My Lords, first, I wish the noble Lord, Lord Griffiths, a speedy recovery from his cataract operation. It is very good to see him here at all, and he did an excellent job putting his case.
I shall try to answer the points made by the noble Lords, Lord Griffiths and Lord Fox, in the order in which they were made, if I may. First, there is a consultation here. I agree that this is serious—it is a devastating body blow, and there is no doubt of that—but we must appreciate that a consultation will be going on. Secondly, we know that the manufacture of the Dragon engine will continue until at least February next year, and the Jaguar Land Rover production still at the plant will continue until September next year. I am not making light of the issues, but it is important to get them in the proper context.
Both noble Lords touched on the task force. I think it is fair to say that the task force system was a creation of the Welsh Government. I was privileged to act as chairman of one in relation to a previous job problem—the closure of the Murco oil refinery in west Wales—and I can say with confidence that such task forces are very effective at bringing agencies together to talk about ways to mitigate problems. The first meeting of this task force will be within a week, and both Ken Skates from the Welsh Government and the Secretary of State, Alun Cairns, will be at that meeting, as will representatives of the unions. I understand that the consultation and discussions going on so far between the Secretary of State, the unions and Ken Skates have been very constructive.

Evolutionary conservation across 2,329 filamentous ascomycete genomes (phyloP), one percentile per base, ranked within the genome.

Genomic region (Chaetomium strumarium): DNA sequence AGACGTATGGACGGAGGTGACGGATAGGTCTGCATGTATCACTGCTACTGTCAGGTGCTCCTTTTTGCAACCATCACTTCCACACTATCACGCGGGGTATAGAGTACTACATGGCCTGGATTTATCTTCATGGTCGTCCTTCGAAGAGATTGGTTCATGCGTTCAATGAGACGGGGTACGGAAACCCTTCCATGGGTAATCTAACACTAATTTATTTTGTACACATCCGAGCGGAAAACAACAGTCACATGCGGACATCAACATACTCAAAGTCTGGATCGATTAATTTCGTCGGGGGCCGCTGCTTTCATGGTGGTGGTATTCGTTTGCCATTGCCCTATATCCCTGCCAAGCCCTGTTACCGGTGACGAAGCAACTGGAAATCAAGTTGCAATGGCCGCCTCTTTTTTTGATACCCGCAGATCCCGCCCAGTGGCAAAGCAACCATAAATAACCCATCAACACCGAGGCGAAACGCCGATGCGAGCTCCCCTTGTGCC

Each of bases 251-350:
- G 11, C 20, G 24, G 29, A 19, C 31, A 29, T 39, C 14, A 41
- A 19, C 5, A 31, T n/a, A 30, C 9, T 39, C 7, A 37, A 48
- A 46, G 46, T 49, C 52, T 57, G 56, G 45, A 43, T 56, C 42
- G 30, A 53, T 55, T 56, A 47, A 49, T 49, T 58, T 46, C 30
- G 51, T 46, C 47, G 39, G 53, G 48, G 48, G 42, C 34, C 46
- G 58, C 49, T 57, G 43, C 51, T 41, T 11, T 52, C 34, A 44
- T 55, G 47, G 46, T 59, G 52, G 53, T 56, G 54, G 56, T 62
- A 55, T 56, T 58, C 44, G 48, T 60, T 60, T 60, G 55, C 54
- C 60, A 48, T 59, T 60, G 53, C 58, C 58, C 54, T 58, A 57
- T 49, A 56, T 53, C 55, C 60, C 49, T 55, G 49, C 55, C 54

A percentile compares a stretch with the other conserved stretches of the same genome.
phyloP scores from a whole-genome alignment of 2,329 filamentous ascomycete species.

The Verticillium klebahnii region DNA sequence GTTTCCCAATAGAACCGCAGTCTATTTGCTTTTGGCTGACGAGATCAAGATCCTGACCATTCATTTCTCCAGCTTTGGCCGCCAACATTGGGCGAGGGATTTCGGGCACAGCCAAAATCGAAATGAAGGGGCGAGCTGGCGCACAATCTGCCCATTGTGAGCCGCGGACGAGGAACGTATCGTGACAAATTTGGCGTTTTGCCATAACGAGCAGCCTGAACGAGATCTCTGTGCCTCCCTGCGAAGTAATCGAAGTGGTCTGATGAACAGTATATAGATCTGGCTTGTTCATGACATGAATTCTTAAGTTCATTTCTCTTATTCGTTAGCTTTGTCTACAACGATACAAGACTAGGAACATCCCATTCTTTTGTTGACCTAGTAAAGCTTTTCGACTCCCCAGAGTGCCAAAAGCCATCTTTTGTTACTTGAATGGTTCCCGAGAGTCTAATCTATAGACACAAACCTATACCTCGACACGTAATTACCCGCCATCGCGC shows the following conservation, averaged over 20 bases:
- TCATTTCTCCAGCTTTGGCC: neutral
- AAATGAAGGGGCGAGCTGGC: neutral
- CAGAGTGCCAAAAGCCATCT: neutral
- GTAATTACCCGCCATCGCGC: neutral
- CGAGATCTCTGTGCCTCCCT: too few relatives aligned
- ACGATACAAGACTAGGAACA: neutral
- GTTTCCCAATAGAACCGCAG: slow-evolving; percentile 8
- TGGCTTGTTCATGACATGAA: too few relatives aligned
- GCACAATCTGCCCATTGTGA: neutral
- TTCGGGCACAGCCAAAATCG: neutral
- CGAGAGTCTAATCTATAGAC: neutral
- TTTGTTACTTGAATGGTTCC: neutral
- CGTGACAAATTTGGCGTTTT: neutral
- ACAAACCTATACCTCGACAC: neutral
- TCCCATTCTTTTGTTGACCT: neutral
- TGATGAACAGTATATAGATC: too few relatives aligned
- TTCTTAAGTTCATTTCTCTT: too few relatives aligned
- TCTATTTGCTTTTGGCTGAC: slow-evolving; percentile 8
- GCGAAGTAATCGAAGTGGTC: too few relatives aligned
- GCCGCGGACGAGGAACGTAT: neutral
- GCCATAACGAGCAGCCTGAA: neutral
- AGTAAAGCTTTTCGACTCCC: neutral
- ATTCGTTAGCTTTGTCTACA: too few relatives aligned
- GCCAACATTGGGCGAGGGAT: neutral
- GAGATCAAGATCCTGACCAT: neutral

It is very important that situations such as this do not become a political football. That is not to say that political points will not be made, but what is important for the people in Bridgend is that we act responsibly to seek new jobs, to find out what we can do to ensure that the highly skilled workforce there—including some excellently paid jobs in that town and the surrounding area of Ogmore and the south-west Wales valleys—is properly served by the work we do. I think that is the intention of all those involved.
On the point about Brexit, it is very important that we do not misrepresent what this is. I am not saying that there is not a discussion to be had on Brexit, and I will come to that, but it is very clear from what was said by Ford and from the context of the Statement, with significant job losses in Germany—5,000 being talked about—Spain and France, that this is not simply about Brexit, or it would just have been about jobs being lost in Britain.
That said, I accept—and noble Lords would do well to reflect on this—that Ford, Honda, Nissan and the Society of Motor Manufacturers and Traders have all called for support for a deal. Indeed, they have all called for support for the deal that has been voted down: the Prime Minister’s deal. I say to noble Lords that, yes, it is important that we get a deal, but there is a deal that these manufacturers have been urging support for which does not attract support from most Members of parties opposite. I make that point advisedly.
I accept that this is also an issue about the supply chain. That will be discussed in the context of the task force. The supply chain is also a factor with Honda. What has been offered in support for Honda’s supply chain will also be offered here. It is worth noting that the automotive sector deal, which is a significant part of the business strategy, has expended £16 million on supply chain assistance.
Noble Lords also need to see that the context of this is the move from diesel and petrol to electrification. The support we are giving to electrification—low-emission vehicles and infrastructure—is significant here. Thoughts about how we can develop that would really help the Welsh workforce, and indeed the British workforce, going forward.